Culture is the new Process
Over the years I have seen many attempts to increase software quality. Most of our clients try to increase software quality by introducing a quality process. It usually involves a combination of strict coding guidelines, code reviews, checklists, acceptance criteria based on things like PMD, Checkstyle and Findbugs and audits by external parties amongst others.
But what struck me a couple of weeks ago is that we, as Xebia, have little extensive formal quality process. That is, while we have do have a lot of best practices and we test and measure quality a lot, we never have to resort to ‘enforcing’ quality.
There are no mandatory code reviews, no coding guidelines and while I know there are some PMD, Checkstyle and Findbugs configuration files in the Maven repository somewhere, but I seriously doubt that all our projects make us of them. Yet when our software is audited by external auditors we receive marks like “There are no recommendations on how to improve the maintainability and reliability..” and “The strongest point of the system is that it does not contain any weak points. The systems scored great or excellent on all points.”.
I have seen exactly the same thing at one of our customer about a year ago while I was doing a security audit. The code was clear, extremely easy to understand and we had literally only 1 unimportant finding, where normally we have tens of important ones. They had no process to speak off to make sure that that happened, it just happened.
At my previous employer we also had very little in the way of process and still managed to deliver high quality software. How is this all possible?
All these environments have a couple things in common in no particular order.
- They have experienced and passionate teams and especially team leaders.
- There is a very strong focus on keeping things simple and getting results.
- The entire organization has an culture of excellence.
- An open culture.
I will discuss those points one by one:
Experienced teams and team leaders
Xebia has very strict recruiting requirements and as part of the recruitment procedure, besides the usual interview, we have assignments where candidates can (and must) show they have experience in the field. At my previous employer and my customer there were Gertjan van Oosten and Andre Kampert, easily some of the best team leads I have come across in my career. These people not only know the rules to writing good software, but also when to break them. All those people are passionate about creating quality working software.
But maybe the most important thing that happened in all the environments is a very strict focus on keeping things simple and getting results. However do not confuse simplicity with using simple code. The best example on how not to do it came from an application I had to quickly fix a couple of bugs in. The most complex construct in the entire application was a case statement with 4 cases and a default. However there were methods with 6 deep nested if statements. Some complexity, in this case in the form of polymorphism for example, would have gone a long way to make the application more simple.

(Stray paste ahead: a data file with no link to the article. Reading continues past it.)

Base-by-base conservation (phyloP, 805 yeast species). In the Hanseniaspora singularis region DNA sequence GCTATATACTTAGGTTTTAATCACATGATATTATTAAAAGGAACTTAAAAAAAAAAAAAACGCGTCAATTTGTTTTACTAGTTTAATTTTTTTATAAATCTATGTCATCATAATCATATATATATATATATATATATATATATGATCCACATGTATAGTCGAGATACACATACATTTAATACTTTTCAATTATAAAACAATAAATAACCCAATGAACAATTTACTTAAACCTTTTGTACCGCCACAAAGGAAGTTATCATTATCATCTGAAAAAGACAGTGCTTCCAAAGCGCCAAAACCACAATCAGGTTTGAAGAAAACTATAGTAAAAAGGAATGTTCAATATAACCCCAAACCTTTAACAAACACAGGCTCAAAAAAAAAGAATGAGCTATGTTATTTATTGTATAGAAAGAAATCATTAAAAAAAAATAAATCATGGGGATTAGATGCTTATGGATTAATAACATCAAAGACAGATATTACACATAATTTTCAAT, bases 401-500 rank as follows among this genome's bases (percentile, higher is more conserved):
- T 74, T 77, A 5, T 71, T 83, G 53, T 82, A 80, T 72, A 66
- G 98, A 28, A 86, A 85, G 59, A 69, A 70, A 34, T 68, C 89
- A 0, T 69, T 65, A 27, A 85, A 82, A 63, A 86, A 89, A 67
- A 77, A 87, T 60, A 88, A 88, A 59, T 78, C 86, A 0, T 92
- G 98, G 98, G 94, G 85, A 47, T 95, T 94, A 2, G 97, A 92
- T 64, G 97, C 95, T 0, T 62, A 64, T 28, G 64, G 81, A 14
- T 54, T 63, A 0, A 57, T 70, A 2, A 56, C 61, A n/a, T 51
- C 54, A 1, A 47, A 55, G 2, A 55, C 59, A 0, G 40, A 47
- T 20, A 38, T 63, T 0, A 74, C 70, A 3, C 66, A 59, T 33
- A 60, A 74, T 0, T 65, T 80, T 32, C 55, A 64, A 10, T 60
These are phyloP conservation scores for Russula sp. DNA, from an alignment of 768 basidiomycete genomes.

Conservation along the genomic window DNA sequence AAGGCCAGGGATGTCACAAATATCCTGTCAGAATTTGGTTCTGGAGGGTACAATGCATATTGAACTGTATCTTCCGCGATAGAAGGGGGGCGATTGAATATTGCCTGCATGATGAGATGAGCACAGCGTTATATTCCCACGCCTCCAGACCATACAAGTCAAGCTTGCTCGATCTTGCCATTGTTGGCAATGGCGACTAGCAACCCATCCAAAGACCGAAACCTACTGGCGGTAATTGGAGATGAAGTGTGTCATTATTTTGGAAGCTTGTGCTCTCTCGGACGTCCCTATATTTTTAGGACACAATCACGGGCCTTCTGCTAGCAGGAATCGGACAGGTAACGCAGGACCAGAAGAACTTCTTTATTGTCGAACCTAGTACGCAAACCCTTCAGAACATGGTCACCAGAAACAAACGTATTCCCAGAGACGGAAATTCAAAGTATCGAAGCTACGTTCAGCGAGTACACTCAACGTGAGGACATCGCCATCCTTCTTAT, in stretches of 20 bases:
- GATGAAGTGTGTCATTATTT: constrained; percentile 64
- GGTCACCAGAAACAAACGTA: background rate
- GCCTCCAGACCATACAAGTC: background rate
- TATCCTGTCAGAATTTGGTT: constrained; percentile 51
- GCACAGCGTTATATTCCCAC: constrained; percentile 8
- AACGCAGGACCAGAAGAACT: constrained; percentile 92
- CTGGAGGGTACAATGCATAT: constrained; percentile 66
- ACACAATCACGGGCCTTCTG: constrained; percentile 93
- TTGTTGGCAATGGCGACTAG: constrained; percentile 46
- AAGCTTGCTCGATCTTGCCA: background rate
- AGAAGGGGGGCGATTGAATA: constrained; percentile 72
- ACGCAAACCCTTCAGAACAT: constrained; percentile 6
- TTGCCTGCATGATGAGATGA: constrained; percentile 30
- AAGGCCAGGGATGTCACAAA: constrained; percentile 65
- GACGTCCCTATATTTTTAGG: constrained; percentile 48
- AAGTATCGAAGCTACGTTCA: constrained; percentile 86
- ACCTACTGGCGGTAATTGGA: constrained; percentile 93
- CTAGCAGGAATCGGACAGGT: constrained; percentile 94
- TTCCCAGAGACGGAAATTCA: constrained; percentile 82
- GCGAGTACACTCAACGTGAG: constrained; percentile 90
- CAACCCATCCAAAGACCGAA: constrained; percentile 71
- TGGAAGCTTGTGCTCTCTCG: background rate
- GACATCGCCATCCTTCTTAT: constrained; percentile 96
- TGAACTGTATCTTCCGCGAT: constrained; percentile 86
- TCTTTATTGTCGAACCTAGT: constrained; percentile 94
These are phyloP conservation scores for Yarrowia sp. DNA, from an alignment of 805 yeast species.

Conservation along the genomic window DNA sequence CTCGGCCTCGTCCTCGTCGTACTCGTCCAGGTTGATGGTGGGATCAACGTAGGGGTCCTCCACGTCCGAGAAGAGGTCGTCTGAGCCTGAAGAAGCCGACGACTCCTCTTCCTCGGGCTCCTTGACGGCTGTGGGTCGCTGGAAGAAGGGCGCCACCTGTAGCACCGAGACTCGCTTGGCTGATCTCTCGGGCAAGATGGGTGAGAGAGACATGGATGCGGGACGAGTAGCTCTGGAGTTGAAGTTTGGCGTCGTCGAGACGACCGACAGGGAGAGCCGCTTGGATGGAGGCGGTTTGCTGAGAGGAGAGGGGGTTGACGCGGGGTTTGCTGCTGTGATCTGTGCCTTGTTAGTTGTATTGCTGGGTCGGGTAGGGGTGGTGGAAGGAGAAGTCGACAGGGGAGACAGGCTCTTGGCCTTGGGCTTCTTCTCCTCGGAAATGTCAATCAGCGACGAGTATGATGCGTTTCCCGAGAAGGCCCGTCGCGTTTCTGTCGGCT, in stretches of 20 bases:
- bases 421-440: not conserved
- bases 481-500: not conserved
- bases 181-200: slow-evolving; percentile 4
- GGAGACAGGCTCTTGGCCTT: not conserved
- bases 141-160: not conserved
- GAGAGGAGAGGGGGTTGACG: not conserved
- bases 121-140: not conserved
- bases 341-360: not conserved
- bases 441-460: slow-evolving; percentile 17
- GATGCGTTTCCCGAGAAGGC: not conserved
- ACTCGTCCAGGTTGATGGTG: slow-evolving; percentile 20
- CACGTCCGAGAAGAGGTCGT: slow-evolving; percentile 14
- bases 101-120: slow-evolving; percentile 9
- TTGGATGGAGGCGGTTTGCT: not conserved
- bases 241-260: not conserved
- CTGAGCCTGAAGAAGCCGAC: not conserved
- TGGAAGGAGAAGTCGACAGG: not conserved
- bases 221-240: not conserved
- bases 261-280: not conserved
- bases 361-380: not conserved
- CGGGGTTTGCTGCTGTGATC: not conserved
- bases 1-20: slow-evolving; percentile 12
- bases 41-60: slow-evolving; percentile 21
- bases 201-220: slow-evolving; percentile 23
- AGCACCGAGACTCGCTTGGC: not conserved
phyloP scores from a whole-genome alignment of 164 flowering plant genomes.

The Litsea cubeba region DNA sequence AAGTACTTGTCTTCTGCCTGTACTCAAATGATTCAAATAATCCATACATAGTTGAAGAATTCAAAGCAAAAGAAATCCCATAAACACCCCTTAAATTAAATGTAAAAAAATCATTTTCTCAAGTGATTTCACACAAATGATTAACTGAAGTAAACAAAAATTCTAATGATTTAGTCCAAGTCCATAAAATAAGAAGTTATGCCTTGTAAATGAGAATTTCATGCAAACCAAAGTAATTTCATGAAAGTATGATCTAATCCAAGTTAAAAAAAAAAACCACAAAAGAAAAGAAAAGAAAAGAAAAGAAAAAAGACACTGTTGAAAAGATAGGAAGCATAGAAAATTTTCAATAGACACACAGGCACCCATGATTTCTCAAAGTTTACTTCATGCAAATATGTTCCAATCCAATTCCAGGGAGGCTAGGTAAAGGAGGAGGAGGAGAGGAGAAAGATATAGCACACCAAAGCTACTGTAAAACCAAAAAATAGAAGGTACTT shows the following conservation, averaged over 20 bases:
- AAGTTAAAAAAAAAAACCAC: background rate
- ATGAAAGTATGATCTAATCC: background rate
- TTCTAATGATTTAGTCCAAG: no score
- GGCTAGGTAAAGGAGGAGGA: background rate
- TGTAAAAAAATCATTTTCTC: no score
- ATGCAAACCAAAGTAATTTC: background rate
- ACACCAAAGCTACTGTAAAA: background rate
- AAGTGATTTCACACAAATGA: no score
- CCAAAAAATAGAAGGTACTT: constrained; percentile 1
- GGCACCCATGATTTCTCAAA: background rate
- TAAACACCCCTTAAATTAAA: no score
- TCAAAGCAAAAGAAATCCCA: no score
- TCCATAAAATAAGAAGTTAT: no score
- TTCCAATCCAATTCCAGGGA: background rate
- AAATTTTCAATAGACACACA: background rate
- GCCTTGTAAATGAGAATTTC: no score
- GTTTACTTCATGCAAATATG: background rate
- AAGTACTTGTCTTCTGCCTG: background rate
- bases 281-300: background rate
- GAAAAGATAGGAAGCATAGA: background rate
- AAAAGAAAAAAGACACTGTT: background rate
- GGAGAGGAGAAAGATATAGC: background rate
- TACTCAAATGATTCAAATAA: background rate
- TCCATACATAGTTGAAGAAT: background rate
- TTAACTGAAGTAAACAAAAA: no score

The focus on results makes sure the application never strays too far away from working code. If we have something working now and we have to have something working in one week, we better make sure it keeps working in between as well.
Culture of excellence
This one is very visible within Xebia, but also in the other organizations. One of our core values in Quality without Compromise. While that is of course utopian, it does mean that if we ever make a compromise on quality, we have at least thought about it very carefully. It also means I do not have to defend each and every decision to project managers or line managers. If I can do something dirty in 2 hours and do it properly in a day, I can easily say it is going to take a day. We do things right or we do not do them at all.
Software quality is never black and white. There is a great deal of grey. What these environments have is a culture in which it is ok to discuss quality. No single person ‘owns’ a single piece of code and the entire thing is a team effort. A discussion about the quality of the code that someone had written is perceived as a way to improve both the code and the person having written the code.
So to sum it all up, if you are having code quality issue you should contemplate throwing out all quality procedures, hire a passionate, experienced team lead, keep a focus on simple, working code, and give your team the assurance that while it is ok to make mistakes, it is not ok to take shortcuts and not to do things properly.